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BETSY HERSHBERG KNITTER OF FINE JEWELLERY AND ACCESSORIES

Betsy Hershberg, Philadelphia, Pennsylvania, USA  Photo, Alexis Xenakis

Betsy Hershberg, Philadelphia, Pennsylvania, USA
Photo, Alexis Xenakis

Betsy Hershberg has been knitting since she was eight years old and she has taken knitting to a new dimension – jewellery.

There is nothing knit 1, purl 1 about Betsy’s work; it is knitting with beads. She creates contemporary One-of-a-Kind and Limited Edition Jewellery that makes this craft into art.

Zoneone Arts is delighted to bring Betsy Hershberg to you…

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You have been knitting since you were eight years old, and have studied with some of the world’s best known knitters. Can you tell about one or two techniques that they have passed on to you?

The inimitable Lily Chin is actually responsible for setting me on this path as she is the instructor who taught me the basic techniques of bead knitting. I will be forever grateful. The most important thing I have gathered from the wonderful instructors I’ve been privileged to know is not a technique however: it is to listen to and trust my own voice. Once you start creating work out of a desire to please others, your own voice can easily be lost.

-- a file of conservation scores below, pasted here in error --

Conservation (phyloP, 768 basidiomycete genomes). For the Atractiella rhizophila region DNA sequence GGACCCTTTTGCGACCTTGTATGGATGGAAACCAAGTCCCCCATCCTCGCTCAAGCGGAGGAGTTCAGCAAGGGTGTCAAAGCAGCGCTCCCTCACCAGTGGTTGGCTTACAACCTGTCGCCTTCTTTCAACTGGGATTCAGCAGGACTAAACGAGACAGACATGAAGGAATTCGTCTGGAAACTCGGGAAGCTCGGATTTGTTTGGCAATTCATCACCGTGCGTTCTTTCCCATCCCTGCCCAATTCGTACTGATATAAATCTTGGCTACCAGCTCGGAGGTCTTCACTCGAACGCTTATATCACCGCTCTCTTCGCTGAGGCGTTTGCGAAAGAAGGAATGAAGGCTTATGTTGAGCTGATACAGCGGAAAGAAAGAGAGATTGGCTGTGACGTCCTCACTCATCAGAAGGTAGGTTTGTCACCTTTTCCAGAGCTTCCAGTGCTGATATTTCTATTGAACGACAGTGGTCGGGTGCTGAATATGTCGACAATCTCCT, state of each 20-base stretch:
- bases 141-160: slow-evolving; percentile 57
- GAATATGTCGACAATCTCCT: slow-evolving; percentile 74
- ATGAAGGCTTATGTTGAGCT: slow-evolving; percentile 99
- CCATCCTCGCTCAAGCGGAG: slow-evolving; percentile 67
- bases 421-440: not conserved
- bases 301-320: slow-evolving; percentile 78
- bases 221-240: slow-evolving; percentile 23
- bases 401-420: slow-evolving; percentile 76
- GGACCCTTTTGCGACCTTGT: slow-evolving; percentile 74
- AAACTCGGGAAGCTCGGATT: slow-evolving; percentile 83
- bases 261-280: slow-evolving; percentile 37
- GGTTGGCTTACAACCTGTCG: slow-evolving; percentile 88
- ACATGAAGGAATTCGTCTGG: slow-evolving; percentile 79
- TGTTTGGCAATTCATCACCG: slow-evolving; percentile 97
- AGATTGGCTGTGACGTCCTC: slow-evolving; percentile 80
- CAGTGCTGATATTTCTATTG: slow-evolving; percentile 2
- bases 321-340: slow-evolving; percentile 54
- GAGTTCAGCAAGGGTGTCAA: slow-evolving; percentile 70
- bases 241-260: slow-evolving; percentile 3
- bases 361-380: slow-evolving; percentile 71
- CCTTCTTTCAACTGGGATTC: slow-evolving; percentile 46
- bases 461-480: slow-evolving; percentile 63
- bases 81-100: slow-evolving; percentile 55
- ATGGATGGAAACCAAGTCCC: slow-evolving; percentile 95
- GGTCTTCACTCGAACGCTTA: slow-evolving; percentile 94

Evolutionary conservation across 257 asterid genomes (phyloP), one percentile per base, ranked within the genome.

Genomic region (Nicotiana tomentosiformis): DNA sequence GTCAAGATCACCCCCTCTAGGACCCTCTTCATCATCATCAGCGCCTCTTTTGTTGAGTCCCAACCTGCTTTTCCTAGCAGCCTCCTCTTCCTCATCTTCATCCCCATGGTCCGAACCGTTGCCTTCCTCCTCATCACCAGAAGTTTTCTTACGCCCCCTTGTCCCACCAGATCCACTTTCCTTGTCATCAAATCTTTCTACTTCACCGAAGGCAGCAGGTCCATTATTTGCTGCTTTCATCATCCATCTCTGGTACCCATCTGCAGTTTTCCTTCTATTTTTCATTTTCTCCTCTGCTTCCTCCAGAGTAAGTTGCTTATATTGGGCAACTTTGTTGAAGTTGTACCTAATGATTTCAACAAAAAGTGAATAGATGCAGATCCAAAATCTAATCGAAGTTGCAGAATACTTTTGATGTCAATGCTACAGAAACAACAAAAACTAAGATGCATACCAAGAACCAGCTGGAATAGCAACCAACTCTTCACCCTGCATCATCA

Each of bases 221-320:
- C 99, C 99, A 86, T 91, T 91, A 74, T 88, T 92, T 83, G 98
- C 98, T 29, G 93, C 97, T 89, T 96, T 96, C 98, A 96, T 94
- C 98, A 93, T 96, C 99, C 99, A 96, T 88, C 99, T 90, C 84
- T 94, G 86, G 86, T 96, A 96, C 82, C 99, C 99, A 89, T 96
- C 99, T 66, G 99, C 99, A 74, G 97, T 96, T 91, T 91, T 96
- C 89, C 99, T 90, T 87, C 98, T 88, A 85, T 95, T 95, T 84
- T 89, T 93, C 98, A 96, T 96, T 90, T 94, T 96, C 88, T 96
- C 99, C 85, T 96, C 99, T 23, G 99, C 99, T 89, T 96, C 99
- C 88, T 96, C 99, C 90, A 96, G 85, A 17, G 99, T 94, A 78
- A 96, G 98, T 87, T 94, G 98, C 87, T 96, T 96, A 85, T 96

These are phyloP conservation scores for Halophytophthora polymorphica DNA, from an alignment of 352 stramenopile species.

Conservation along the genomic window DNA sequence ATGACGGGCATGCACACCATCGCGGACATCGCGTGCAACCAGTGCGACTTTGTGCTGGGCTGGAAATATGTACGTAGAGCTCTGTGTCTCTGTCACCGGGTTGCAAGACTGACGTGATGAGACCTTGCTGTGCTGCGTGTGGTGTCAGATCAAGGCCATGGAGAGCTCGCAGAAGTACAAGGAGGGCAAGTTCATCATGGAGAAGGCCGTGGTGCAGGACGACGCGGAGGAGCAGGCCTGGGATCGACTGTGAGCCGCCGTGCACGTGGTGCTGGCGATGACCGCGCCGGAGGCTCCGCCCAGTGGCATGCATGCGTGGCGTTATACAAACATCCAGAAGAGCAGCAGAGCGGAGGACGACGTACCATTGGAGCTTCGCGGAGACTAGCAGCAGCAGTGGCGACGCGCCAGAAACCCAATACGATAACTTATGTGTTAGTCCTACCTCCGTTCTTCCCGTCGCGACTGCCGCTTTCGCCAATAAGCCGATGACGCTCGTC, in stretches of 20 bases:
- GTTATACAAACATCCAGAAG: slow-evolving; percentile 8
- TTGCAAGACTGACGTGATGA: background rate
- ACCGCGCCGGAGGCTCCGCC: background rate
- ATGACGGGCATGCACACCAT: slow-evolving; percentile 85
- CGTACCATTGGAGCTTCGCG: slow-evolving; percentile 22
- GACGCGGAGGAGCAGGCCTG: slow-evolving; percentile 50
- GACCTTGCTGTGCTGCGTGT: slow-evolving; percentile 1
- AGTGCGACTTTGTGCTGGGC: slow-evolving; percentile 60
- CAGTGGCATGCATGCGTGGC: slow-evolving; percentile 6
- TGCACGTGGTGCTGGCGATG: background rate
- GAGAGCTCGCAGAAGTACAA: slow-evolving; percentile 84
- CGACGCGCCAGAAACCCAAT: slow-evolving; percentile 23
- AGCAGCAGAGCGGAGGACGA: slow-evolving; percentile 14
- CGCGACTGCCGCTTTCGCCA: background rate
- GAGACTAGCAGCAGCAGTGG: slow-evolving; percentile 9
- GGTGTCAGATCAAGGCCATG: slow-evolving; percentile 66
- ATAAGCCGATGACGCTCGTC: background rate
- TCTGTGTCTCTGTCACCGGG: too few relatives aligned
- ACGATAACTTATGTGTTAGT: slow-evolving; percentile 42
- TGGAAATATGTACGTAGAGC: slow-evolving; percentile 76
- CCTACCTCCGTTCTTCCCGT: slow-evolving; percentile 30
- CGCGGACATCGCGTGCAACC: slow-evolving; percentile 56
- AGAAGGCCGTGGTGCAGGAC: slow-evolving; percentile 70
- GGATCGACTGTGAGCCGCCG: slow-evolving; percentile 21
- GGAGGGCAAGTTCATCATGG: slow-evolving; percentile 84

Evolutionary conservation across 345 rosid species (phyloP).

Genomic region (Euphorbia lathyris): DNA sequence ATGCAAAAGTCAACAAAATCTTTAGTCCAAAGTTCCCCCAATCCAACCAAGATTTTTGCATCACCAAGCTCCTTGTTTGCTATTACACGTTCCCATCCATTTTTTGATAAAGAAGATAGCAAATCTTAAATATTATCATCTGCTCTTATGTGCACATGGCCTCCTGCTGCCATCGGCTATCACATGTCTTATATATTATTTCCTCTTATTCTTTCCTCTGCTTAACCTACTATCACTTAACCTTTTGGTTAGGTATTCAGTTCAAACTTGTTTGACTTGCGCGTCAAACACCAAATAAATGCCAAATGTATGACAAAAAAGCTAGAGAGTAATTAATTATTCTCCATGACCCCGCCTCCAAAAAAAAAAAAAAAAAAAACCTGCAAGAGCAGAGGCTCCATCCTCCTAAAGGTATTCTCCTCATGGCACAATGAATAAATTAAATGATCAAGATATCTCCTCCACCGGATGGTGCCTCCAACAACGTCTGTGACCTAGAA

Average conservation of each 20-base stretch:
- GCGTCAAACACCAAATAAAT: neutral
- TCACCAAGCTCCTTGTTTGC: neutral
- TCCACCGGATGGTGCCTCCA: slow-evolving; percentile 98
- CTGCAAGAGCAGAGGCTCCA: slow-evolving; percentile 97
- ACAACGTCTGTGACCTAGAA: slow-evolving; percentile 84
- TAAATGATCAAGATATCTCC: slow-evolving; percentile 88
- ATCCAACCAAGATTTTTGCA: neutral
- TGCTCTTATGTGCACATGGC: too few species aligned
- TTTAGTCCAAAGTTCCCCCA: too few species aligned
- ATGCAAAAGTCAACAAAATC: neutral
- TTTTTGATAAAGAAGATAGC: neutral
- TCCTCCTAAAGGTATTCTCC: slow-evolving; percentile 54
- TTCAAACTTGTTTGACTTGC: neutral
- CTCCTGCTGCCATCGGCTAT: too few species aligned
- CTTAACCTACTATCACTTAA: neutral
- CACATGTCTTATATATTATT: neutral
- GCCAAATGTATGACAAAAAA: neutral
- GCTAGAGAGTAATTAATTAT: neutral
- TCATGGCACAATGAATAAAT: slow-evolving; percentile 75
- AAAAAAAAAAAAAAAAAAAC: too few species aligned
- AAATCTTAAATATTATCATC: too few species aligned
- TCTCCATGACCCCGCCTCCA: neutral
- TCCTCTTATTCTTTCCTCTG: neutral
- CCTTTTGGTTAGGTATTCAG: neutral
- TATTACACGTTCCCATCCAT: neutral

Meander 1

In 2002, now ten years ago, your knitting world was “turned upside-down.” Can you explain what happened?

I wish I knew HOW to explain it. I took a six hour class on basic bead knitting and from then on, all I’ve wanted to do was play with beads and fibre. After thinking of myself as an accomplished knitting technician for all of my knitting life, something about what seemed to be the endless possibilities for combining these two materials unlocked a creativity capacity for knitting that I had never imagined existed in me. I am intrigued by the contrast between hard (the beads) and soft (the fibre) and love the challenge of using them to create wearable, three dimensional forms from techniques that most often result in two-dimensional fabric.

You think of yourself as “left brained.” What do “you” mean by this?

Along the lines of how science defines people who are left-brained dominant (almost everyone has some characteristics of the opposite side of the brain), it’s a way of categorizing how I think and work. My sister describes me as “concrete, linear, sequential” and that pretty much sums it up. I describe myself as pathologically organized and often, to my dismay, pathologically symmetrical. But as I get older and I watch my work evolve, I am learning to accept and even appreciate my natural way of doing things. I also recognize that it’s unlikely I could change, even if I wanted to.

Barre Exercise

You get inspiration from many places. Can you elaborate on this?